an accordion and Tin Dylan on a harp and another fellow from
Wales with a broken banjo, to say nothing of the famous poet
Humberto von Gibbon. I can't remember the names of the others
because there have been so many. One had long red hair and a
burnished trumpet. But they all failed and these new lovers will
also fail. Only you stand a chance of success because you are
the best. That is why I came to fetch you."
"But I have given up the lute!"
"I know that. You had a bad experience during a serenade when
your own instrument abducted you. But I must ask you to be brave
and risk another misadventure for the sake of daylight. If you
refuse I will return you to your own citizens. The best
carpenters in Córdoba are ready to make any kind of new lute for
you. They simply require your instructions."
"She may not smile anyway," protested Don Entrerrosca.
Sergio Gustavo shrugged. "There is only one way to be certain.
Without daylight, crops will fail and pickpockets rule every
"I have another idea. What if she is told that I am about to
serenade her, but I keep her waiting indefinitely? She will pout
with disappointment and because we are in the southern
hemisphere (for this is Córdoba in Argentina, not the one in
Spain) her drooping mouth will be seen as a smile from above?
That way the sun will be cheated and I will redeem myself
without plucking a single note."
Sergio Gustavo objected to this suggestion and he prodded Don
Entrerrosca in the ribs with something harder and sharper than a
finger and shaped exactly like a knife and the people who had
followed the minstrel from his own town clapped and applauded
this action, which promised a sunset of his heart, so that the
troubadour found himself nodding vigorously and saying:
"Very well. I shall design the appropriate lute."
And he described exactly what he wanted, but Sergio Gustavo
frowned and sheathed his blade only reluctantly and maybe even
his shoes clicked in a tango rhythm to express his displeasure.
But at last he decided to trust Don Entrerrosca and led him to
the front door of the building in which Eber Soler dwelled. The
other musicians played their serenades and wandered away with
downcast eyes until they were all gone, but a curious rhythm
continued inside the house, a hammering noise. The unsuccessful
minstrels groped their way to the Parque las Heras and lay there
on the dying grass, or sat along the banks of the Río Primero
and dangled their legs. And they talked in hushed tones as
people often do at night. But then their voices were suddenly
raised and they blinked their eyes rapidly, for it was day
This was not sunlight and the radiance did not come from the
sky. It poured from the house of Eber Soler, and when they
listened hard they detected a faint melody and knew that Don
Entrerrosca had achieved what they could not. But how? Well, it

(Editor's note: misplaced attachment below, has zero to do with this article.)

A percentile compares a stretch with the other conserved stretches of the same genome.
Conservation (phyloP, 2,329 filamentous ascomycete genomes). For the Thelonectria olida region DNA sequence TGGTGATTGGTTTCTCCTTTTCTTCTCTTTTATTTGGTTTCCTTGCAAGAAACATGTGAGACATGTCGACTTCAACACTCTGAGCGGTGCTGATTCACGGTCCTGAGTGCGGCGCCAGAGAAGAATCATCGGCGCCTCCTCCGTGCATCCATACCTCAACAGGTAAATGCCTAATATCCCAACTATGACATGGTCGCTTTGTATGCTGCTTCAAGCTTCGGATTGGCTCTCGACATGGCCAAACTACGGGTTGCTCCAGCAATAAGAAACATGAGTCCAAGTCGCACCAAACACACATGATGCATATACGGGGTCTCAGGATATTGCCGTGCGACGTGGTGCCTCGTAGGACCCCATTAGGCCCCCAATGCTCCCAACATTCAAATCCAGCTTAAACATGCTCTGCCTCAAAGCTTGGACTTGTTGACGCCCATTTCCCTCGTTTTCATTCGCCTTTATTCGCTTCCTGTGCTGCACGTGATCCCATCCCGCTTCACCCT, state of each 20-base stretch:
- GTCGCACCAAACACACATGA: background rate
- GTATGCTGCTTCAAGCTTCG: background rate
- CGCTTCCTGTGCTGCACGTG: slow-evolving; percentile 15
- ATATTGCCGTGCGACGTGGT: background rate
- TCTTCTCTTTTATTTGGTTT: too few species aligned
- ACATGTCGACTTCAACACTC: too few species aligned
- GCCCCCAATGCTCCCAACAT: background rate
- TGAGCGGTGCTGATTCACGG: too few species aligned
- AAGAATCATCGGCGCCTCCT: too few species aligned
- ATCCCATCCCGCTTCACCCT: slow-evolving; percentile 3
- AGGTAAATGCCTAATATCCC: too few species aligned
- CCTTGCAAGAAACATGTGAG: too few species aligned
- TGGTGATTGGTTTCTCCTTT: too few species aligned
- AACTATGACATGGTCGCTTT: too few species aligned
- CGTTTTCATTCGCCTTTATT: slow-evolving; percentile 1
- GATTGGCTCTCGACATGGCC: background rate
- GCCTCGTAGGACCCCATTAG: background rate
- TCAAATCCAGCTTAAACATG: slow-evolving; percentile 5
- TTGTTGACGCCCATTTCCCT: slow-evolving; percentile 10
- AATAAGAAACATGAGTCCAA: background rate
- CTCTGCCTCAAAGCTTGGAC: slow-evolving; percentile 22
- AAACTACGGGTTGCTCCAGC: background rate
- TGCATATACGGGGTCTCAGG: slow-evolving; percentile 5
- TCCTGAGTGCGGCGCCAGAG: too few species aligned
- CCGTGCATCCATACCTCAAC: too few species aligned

was not with talent, for the cunning troubadour knew she was too
difficult to please that way. All her adult life she had been
serenaded and now it was just a normal part of existence rather
than something to smile about. So he had tried a different
approach. He occupied the room directly below hers and converted
it into a giant lute. Wires were strung between the walls and he
lurked in this web like a spider of love, playing notes in rapid
profusion until the whole room vibrated. They were fine
melodies, for sure, but not quite charming enough to win a smile
from Señorita Soler. No, that was not how he had dispelled night
from the world!
he had done was to tickle her toes. As the room throbbed to his
music, so her floor pulsed in sympathy and made her laugh. Her
attempts to hold back this laugh resulted in a smile, the
biggest smile of the most beautiful woman in the world, and this
shone out across the land. There were certain problems still to
be solved, for the days and nights were no longer regular but
depended on the length of each particular song and whether the
shutters on her window were open or closed, and half the globe
remained always in darkness, but Don Entrerrosca earned his
reprieve anyway and there was much rejoicing. The people of
Córdoba cast away their lanterns and these shattered and
released their contents which were caught by the wind and
scattered far and near, so that gutters and trees and the belly
of the sea glimmered with little smiles at all times.
never before published
The Toes of the Sun
previously appeared in the
Locus Recommended Reading
ALBUM ZUTIQUE #1,
edited by Jeff Vandermeer,
published by the Ministry of
Whimsy Press, 2003.
Hughes is, by his own
admission, a heterochromic logodaedalus much
He is also the author of 350 short stories and many
concerned with ontological fripperies, the deep
pondering of which has turned his static nimbus into a
corybantic fulgor. He may get better.
WORMING THE HARPY, THE SMELL OF TELESCOPES,
NOWHERE NEARMILKWOOD, JOURNEYS BEYOND ADVICE,
THE PERCOLATED STARS and
A NEW UNIVERSAL HISTORY OF
INFAMY. For the past ten years he has been working on a long
novel. It is nearly finished!
He enjoys travelling — when he
can afford it — and in an ideal world would spend all his time
visiting other countries. He also loves music, cooking and
reasonably light physical exercise. His literary hero is Italo
Calvino. His puppet hero is Bagpuss.
Rhys Hughes can be contacted at